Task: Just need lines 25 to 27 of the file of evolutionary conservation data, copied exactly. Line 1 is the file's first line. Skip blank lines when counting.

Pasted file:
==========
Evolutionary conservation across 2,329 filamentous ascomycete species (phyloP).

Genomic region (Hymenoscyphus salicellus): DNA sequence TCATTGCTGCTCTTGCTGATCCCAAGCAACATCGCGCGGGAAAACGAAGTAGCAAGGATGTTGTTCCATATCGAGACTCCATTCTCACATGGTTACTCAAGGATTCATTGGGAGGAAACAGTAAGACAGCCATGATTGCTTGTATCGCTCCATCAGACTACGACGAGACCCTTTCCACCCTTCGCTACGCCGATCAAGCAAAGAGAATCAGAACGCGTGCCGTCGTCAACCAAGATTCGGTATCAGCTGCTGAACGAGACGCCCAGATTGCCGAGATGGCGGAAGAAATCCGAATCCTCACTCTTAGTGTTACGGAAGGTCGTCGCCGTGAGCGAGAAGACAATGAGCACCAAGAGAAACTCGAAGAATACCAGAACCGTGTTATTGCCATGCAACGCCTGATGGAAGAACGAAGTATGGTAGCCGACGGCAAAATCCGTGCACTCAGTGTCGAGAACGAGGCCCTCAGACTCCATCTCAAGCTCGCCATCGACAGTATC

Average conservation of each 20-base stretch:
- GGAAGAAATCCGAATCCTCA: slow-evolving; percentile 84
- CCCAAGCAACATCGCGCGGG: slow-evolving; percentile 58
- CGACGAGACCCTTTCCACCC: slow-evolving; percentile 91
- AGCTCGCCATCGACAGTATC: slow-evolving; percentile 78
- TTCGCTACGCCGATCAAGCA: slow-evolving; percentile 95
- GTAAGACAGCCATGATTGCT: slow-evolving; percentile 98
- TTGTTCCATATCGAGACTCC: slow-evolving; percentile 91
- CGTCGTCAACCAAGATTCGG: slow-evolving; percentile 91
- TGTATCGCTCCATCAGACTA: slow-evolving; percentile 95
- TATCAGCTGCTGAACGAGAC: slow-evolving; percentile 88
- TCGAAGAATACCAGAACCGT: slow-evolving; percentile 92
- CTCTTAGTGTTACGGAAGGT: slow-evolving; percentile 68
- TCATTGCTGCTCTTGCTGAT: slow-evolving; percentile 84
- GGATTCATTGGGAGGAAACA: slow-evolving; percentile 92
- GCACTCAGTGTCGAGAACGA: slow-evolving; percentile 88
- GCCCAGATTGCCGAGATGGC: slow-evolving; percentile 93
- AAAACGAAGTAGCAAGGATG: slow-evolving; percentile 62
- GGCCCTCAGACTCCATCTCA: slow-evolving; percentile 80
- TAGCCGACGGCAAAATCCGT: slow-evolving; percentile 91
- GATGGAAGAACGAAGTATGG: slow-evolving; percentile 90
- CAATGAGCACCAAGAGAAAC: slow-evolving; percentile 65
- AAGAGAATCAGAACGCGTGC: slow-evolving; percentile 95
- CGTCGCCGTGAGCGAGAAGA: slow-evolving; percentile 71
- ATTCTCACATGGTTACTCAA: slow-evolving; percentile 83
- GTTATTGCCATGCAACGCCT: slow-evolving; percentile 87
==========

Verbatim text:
- AAGAGAATCAGAACGCGTGC: slow-evolving; percentile 95
- CGTCGCCGTGAGCGAGAAGA: slow-evolving; percentile 71
- ATTCTCACATGGTTACTCAA: slow-evolving; percentile 83